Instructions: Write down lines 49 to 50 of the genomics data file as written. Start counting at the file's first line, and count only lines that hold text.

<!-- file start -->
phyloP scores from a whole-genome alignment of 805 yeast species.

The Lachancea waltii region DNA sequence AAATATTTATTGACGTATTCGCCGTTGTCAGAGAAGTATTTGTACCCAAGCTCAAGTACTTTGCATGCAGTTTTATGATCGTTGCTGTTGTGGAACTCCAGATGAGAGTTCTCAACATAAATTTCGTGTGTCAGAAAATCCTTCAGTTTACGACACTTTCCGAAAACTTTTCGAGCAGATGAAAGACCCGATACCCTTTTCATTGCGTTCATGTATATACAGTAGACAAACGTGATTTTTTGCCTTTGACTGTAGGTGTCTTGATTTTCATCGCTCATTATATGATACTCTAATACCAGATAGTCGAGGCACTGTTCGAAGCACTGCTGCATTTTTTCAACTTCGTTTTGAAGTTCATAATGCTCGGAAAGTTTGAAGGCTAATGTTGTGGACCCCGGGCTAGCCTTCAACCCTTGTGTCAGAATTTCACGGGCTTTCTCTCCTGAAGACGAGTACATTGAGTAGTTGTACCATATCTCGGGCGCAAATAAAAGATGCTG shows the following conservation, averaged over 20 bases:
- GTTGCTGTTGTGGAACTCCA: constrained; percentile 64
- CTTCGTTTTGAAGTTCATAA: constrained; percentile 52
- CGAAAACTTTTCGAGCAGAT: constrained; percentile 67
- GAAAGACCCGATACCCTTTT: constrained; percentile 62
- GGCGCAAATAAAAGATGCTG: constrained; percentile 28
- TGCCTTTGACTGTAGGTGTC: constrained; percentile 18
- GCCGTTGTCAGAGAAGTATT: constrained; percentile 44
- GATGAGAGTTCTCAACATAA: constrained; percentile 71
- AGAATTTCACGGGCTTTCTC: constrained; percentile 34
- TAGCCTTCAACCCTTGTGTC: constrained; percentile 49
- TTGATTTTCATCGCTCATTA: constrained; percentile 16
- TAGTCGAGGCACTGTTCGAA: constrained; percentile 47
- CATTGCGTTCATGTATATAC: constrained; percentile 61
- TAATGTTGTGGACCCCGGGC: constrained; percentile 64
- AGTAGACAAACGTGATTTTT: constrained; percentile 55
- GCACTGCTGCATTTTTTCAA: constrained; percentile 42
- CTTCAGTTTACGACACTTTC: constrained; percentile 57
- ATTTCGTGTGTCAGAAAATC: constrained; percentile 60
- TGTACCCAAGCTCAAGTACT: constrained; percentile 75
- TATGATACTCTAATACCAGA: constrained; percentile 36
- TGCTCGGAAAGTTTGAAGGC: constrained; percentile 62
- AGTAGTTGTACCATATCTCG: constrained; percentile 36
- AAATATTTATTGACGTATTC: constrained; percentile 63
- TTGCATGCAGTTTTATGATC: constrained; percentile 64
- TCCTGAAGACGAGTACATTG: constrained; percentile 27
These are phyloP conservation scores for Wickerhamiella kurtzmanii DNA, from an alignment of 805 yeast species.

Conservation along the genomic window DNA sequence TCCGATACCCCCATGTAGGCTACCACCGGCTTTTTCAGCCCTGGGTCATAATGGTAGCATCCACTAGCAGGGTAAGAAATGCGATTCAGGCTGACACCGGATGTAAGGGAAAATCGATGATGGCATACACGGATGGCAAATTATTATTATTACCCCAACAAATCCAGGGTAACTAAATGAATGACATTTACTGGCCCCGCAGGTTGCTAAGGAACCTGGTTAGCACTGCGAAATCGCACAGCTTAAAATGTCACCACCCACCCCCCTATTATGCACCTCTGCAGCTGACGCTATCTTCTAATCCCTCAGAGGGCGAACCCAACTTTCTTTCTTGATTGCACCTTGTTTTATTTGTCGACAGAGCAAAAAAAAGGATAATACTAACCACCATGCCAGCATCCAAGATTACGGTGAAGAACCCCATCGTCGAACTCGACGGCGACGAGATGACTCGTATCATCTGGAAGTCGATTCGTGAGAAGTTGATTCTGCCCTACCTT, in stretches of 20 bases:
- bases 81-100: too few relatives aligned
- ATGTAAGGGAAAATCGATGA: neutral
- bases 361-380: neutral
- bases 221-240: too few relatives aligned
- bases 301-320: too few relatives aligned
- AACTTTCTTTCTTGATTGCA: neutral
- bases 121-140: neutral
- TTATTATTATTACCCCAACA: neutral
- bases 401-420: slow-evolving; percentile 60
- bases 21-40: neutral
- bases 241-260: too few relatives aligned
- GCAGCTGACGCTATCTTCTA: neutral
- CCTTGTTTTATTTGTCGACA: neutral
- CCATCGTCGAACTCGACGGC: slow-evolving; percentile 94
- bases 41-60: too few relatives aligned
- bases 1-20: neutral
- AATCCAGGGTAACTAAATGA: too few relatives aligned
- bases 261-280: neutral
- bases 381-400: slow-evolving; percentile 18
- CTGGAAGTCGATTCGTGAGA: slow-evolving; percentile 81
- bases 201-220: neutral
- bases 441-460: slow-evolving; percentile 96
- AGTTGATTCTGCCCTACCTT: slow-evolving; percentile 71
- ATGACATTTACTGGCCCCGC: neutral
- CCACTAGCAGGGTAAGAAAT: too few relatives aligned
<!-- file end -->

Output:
- CTGGAAGTCGATTCGTGAGA: slow-evolving; percentile 81
- bases 201-220: neutral